I pace the walk outside. Finally, she emerges. I hurry up, but before I can speak, she says, “Be here tomorrow at three o’clock. You pass out food, then do the dishes and clean up. We get five dollars and all we can eat.”
It is going to be dark soon. I am walking backwards in front of her. “Marge, I have to show you how this works. Come on.” I turn into an alley.
“Okay, little man.”
Behind a building, I find a dumpster filled with trash. Looking around, I see no one, and pull the gun from my coat.
She breathes out. “Look, you little weasel. Tomorrow you’re gonna work at the soup kitchen. I can’t have no husband of mine hanging around alleys, shootin’ off bathroom scales.”
We are about ten yards from the dumpster. Husband?
“Marge. Watch.” With both hands, I hold the gun out before me, aim the opening, and squeeze twenty pounds of pressure. A thin beam of light shoots out, hits the side of the dumpster, creating a small dark circle, which starts smoking. Then it burns through, superheats the contents, and they blow up, splitting the sides of the dumpster and knocking it over.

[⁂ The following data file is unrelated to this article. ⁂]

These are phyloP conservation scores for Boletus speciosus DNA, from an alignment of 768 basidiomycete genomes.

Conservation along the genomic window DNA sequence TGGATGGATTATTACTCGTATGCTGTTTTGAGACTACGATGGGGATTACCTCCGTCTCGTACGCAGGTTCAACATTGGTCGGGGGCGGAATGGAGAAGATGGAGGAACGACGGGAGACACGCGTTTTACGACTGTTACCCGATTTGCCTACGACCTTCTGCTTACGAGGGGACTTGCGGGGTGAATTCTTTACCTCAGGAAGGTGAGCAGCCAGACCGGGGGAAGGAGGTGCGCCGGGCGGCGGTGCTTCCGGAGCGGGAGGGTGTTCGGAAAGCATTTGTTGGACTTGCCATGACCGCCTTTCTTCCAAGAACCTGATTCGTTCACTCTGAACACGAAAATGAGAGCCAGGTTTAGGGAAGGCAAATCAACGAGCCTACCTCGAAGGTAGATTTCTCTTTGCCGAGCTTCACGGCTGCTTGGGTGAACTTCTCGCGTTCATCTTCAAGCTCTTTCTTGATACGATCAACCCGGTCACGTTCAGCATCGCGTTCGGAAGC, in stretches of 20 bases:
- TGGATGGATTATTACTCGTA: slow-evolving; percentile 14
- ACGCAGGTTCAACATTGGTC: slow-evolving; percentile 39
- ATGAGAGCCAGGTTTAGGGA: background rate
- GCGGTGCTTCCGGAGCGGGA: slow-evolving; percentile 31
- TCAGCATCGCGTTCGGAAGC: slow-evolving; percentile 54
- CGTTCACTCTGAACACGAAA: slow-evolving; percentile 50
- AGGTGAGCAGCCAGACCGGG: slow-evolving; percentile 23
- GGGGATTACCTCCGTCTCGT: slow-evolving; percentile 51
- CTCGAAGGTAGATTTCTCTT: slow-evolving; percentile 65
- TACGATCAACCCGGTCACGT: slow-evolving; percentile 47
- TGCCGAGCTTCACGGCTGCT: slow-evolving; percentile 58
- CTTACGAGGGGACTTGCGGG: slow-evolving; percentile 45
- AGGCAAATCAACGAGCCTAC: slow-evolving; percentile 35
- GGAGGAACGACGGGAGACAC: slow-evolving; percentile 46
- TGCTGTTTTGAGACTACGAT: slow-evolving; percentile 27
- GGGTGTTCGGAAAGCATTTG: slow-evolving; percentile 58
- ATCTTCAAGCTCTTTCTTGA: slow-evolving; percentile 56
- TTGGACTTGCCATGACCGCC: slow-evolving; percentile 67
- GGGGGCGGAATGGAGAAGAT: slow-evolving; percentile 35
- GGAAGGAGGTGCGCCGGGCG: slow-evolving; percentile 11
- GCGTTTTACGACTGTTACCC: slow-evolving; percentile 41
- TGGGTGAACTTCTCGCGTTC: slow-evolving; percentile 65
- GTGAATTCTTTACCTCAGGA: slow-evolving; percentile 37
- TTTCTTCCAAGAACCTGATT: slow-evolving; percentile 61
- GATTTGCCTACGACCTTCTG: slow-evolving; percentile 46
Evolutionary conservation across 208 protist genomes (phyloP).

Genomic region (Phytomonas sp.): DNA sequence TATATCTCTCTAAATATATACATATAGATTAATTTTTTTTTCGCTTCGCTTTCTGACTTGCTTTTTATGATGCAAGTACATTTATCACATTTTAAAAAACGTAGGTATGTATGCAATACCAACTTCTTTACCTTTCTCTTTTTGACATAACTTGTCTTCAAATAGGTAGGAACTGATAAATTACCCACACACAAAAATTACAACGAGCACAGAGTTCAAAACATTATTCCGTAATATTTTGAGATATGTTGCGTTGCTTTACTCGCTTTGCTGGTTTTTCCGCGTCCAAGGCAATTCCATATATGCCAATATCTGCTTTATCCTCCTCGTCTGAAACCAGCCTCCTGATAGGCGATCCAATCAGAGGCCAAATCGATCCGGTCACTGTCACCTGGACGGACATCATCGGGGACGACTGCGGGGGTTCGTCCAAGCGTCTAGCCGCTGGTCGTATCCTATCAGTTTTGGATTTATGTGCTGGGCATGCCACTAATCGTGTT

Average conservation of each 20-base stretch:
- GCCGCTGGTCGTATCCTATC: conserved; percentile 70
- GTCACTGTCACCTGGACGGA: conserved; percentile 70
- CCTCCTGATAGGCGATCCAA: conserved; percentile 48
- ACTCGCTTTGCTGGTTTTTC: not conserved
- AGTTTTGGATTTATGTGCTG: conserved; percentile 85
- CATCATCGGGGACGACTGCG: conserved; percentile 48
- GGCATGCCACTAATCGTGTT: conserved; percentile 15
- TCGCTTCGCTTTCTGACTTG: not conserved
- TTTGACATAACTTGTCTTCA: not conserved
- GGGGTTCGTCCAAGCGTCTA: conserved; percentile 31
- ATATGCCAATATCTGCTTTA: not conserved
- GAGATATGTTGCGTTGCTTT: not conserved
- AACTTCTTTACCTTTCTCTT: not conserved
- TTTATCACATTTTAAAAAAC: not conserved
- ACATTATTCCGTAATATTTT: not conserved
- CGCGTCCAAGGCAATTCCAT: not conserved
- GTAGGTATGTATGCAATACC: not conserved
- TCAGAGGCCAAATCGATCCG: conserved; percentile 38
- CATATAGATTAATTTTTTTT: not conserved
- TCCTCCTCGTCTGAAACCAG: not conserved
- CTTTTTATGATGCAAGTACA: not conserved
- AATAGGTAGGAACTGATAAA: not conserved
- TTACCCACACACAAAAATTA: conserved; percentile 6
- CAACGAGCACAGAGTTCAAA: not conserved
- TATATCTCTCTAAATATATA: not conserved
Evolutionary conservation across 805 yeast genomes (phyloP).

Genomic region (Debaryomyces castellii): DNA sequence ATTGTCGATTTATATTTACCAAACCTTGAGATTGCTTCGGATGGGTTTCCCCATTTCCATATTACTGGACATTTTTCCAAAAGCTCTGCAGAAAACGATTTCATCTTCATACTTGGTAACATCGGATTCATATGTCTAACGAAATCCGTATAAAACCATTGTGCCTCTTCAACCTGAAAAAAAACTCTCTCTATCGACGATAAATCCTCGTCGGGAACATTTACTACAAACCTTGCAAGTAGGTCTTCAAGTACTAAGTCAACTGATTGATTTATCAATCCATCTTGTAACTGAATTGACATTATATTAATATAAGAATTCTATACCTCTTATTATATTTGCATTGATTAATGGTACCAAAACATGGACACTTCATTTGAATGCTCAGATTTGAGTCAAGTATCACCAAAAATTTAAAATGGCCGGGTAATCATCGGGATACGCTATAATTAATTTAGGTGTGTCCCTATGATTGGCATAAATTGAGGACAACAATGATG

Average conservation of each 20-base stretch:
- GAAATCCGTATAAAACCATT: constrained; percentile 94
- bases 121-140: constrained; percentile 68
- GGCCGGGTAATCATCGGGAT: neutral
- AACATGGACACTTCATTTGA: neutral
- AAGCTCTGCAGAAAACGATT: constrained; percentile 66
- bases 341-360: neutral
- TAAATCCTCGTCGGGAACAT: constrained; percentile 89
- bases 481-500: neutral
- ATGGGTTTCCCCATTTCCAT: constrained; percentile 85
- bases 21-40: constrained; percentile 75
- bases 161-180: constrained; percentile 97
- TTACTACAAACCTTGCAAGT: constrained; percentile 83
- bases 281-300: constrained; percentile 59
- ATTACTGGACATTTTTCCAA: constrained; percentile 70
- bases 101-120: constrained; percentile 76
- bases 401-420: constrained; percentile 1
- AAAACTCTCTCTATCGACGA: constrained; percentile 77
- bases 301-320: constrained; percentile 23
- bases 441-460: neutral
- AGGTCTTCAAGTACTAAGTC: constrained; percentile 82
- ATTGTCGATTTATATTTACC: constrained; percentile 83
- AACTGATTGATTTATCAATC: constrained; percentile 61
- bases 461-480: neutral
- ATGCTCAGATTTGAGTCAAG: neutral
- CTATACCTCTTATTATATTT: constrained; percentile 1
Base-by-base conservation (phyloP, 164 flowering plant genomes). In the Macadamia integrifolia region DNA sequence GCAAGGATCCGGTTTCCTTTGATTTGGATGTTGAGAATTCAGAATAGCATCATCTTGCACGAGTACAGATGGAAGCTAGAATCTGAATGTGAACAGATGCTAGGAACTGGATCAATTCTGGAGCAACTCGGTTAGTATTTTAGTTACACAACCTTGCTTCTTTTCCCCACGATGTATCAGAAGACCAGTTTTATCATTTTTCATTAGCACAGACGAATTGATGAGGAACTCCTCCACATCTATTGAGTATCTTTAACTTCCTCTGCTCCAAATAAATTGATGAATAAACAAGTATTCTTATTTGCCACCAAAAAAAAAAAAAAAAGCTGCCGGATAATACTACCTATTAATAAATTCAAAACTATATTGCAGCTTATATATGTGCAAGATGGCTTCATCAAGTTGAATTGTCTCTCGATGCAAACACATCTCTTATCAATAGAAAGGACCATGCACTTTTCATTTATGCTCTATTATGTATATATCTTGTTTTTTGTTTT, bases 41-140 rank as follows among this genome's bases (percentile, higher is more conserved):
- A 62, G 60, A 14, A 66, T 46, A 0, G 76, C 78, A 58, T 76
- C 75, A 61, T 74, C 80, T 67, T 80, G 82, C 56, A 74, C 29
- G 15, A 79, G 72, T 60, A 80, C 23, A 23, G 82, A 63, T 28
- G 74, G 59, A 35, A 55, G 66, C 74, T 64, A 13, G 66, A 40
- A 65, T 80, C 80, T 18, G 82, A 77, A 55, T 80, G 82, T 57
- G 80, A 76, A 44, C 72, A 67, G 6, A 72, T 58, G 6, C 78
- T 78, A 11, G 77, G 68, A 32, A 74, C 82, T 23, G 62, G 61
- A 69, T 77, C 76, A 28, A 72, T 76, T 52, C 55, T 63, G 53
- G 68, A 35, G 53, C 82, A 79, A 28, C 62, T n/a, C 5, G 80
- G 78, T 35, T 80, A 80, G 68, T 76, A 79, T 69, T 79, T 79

I look over, smile, and raise my eyebrows.
“Do that again.”
The dumpster’s contents are strewn around the ally, burning. “See, Marge. And that’s just twenty pounds’ pressure. But now we have to go. The police might come.”
She nods. “Uh-huh, do it again.”
I aim at a garbage can and squeeze five pounds. It explodes, blowing the top off, sending shrapnel flying. I hear a siren, distant, but approaching.
“Marge, we gotta go. Now.”
I put the gun back under my coat and start walking. Marge hurries up beside me. “How’d you do that?” She pulls my coat, “Where’d you get that?”
I walk without my shuffle. Marge hurries beside me. I say, “Tomorrow morning, we’re going into a bank and get some money. Then we’re going to K-mart and buy the material we need.” I walk faster. She keeps up. “Then we’re going to that empty building on Third Street, we’ll seal it up, convert it, and,” I wave my arm at the sky, “we’re out of here.”
I pat the gun. Marge follows, breathing hard. I feel like a policeman.
The next morning, I pick out a nice bank and sit out front by the fountain. I am calm when the security guard opens the doors. I have my gun under my coat. Marge has a plastic bag to put the money in.
She can’t stop talking. “I helped my dad rob a 7-Eleven once.”
“Okay. Well, not actually rob the place. But I did stand lookout while he got a whole case of beer out the back.”